We continue to press forward - or as a good old Army boy would say - "we are leaning forward in the foxhole." I would explain that phrase but it was never explained to me. I think it is supposed to mean that even in a difficult situation you are pressing forward as much as is humanly possible. That is what we are trying to do! The persuit of German drivers licenses continues. After driving a long ways and getting our Utah drivers licenses officially translated into German we were ready for the next step. On post the folks told us what town we needed to take the translations to in order to get our drivers licenses. With the aid of our new state of the art GPS we headed out to conquer this task. The GPS was flawless in its navigation. Too bad that place only inspects cars and does not issue licenses. But the fellow there told us where to go to get our licenses - okay he told us it was on a street just before the traffic light. He didn't know the number and we had no idea what the street name was or how to tell the GPS where we wanted to go. But we started back-tracking and parked just before the traffic light. We did a practice run on the first building we went to. 'Wrong building but they did know where we were supposed to go. Upon reaching the correct building we attempted to get our licenses. 'Not going to happen yet! There are more hurdles to get over! We had to come back to Baumholder and go to the local courthouse. (Called a Rathaus - perhaps that is a good name too) Anyway, there we learned that we needed passport photos, an eye exam, and a first aid CPR class. A first aid class in German would not be too useful because we would only understand a few words. And if there was a test at the end I am afraid it would all be in vain. We next found that on post the Red Cross will be running a first aid class in a couple of weeks. That course is only $35 each. Now we understand that once you get a German drivers license it is good for life. I wonder if anyone's vision changes over a lifetime? And their appearance doesn't change over a lifetime? And I am certain that no one ever forgets any of their first aid training! Just a thought! So far we are in $150 for official translations and a lot of travel and visiting with folks. Passport photos, eye exams, and first aid classes are not going to stop us now. We are inching ever closer to having German drivers licenses! Finally the snow appeared again! Friday it started snowing like it meant business! We ended up with three inches of wet heavy snow and slush! Since then it has turned colder and there are those wheel busting blocks of snow and ice along the side of driveways and the road! (You know - the parts always pictured in the brochures about how much fun winter is!) I did get to use my new snow shovel! How cool is that! There are two parts to our assignment here. We are to be a resource for the members of the church here and to be ambassadors for the church and Jesus Christ. We try to be friendly and nice to everyone. We sometimes carry a plastic bag with us on our walks and pick up trash along the side of the road. There are a couple of areas that look better because we walked that way. Isn't that what life is all about - making those areas that you walk through better because you walked that way? We are are trying to do our best! Among the people here we feel we are as was said about Ammon and his brethren in Alma 27:4. We are "... among those whom they so dearly beloved, and among those who had so dearly beloved them - for they were treated as though they were angels sent from God ...". We dearly love and miss all of you back home but we also dearly love the people here. And certainly they have loved us! We pray for those here, those deployed and for all of you back home! May the merciful Father of us all bless and keep all! Elder and Sister Karn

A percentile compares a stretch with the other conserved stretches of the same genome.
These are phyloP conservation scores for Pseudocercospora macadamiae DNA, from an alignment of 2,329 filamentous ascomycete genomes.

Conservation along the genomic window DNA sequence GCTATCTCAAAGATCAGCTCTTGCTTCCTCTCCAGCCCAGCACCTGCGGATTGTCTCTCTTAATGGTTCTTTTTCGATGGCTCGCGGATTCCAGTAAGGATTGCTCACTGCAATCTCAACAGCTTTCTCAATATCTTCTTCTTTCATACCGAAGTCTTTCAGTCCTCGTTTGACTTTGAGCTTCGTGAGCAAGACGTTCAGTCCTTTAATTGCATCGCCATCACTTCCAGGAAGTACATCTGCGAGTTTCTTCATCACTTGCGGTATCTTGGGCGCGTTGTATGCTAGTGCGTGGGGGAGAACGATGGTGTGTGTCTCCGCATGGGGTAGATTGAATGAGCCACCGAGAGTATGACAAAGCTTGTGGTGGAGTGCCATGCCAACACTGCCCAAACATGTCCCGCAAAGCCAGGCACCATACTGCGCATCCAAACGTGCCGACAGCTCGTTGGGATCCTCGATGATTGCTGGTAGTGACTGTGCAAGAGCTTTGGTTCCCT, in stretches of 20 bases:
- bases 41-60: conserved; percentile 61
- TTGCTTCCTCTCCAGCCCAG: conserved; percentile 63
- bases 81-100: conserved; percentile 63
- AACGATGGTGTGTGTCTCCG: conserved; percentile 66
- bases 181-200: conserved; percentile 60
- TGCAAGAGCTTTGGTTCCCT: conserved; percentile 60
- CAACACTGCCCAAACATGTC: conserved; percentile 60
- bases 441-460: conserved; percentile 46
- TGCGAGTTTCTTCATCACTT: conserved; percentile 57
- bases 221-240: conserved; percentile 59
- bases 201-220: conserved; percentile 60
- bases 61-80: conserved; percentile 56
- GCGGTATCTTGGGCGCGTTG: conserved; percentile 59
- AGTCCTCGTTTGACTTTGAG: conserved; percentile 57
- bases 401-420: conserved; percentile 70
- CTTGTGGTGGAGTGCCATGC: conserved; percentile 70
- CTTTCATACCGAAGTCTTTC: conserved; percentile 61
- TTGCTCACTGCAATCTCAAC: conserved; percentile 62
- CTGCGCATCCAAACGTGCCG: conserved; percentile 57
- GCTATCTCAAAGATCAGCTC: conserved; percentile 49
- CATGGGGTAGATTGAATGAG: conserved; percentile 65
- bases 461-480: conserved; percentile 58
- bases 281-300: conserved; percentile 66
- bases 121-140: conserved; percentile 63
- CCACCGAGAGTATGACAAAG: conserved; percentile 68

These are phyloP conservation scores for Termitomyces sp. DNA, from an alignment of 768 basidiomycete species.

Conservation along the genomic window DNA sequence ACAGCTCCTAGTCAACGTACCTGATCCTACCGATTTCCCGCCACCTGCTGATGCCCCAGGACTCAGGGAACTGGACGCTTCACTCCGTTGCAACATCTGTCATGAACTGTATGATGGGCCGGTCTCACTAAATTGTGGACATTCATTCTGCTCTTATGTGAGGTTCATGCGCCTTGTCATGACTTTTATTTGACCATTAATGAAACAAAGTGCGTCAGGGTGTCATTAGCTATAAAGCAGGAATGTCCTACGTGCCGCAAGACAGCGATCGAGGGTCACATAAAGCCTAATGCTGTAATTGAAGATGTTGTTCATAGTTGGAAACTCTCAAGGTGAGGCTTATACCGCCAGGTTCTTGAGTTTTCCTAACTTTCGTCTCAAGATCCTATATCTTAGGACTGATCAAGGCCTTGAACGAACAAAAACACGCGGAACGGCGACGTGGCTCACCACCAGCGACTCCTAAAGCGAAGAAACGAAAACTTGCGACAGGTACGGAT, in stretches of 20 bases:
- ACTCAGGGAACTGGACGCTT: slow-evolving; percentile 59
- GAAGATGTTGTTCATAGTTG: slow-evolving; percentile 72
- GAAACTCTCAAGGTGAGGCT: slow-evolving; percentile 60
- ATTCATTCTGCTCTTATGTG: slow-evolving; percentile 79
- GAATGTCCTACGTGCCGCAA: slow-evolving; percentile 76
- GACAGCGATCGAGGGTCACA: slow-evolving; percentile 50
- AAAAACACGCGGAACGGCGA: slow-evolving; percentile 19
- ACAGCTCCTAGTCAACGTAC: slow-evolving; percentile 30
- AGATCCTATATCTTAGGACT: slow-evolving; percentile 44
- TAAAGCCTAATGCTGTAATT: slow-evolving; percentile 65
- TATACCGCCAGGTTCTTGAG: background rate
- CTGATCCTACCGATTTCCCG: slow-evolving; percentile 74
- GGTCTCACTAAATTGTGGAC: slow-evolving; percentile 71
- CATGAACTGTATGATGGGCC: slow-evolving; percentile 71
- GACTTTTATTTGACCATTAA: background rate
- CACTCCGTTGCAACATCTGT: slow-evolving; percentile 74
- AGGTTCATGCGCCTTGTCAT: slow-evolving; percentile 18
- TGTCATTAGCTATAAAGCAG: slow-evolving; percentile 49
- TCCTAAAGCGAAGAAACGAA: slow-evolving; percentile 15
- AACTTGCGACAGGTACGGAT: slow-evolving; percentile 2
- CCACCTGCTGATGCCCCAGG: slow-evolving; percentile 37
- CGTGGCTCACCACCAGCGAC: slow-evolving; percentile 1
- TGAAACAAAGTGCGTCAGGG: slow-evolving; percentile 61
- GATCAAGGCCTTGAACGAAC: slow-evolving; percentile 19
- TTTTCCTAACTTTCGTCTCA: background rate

(Some of you may be able to view this video and others may not. It is just a short movie of Elder Karn shoveling snow. If you can view the video you must be a computer geek. We can't do it and we put it on there!)